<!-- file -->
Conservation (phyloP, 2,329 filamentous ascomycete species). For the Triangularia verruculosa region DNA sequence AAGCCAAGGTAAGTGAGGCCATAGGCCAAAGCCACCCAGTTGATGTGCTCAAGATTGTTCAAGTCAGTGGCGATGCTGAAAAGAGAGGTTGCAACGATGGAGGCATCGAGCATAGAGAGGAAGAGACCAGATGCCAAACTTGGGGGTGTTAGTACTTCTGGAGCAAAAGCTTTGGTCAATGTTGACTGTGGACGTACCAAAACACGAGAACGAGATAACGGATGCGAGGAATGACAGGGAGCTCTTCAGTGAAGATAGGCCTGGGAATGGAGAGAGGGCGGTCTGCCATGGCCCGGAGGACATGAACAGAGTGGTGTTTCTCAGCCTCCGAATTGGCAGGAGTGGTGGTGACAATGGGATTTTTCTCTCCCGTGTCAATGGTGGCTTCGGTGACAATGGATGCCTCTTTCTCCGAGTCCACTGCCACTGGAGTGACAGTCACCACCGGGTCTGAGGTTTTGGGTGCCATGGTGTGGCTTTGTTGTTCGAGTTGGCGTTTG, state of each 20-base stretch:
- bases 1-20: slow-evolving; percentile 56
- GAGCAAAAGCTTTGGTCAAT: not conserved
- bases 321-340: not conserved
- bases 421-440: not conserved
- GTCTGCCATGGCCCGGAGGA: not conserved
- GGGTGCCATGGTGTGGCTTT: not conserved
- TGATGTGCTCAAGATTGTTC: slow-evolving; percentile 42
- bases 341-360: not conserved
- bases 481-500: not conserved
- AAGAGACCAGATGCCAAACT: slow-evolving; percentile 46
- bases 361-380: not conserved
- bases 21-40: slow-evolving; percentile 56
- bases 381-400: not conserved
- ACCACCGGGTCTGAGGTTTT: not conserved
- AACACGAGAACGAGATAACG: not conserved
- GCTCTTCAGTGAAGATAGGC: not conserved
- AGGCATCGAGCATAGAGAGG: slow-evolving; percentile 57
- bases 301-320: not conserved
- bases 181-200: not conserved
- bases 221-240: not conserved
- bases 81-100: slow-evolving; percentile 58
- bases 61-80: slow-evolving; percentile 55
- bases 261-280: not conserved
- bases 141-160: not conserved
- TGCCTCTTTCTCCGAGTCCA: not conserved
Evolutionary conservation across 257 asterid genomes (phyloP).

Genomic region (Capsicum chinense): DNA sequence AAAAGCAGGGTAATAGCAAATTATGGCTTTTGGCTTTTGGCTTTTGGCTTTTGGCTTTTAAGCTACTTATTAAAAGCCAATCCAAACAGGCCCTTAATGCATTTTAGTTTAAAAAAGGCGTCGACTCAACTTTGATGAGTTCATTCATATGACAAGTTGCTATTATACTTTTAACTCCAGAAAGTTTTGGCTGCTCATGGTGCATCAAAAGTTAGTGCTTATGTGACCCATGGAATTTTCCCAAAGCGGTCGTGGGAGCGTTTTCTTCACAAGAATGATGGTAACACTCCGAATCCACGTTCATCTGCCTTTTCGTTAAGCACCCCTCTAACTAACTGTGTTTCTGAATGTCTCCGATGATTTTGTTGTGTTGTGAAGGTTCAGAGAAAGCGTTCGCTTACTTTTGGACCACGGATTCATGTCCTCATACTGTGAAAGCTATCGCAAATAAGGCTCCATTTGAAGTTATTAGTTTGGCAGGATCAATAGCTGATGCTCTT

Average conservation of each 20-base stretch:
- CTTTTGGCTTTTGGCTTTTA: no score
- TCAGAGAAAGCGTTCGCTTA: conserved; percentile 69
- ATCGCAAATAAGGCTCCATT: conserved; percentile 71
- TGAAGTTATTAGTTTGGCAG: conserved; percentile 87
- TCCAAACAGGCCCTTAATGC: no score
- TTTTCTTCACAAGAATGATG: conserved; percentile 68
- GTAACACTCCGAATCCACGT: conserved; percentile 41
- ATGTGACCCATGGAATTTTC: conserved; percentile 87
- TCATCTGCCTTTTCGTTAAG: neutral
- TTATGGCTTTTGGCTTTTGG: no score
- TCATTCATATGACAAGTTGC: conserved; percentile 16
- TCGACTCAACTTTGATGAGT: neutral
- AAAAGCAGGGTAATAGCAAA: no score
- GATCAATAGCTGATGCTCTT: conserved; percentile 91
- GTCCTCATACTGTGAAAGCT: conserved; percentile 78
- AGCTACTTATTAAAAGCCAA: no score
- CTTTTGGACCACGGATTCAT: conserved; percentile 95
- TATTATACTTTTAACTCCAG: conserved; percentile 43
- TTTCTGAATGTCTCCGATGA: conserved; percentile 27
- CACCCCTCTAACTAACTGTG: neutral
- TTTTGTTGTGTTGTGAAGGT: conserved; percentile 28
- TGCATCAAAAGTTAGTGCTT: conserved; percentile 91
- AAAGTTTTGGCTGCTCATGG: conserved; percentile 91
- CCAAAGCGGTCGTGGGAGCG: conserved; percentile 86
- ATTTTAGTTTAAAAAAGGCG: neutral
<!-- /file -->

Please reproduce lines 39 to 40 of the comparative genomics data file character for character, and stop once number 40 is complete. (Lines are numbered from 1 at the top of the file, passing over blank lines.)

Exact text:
- TTATGGCTTTTGGCTTTTGG: no score
- TCATTCATATGACAAGTTGC: conserved; percentile 16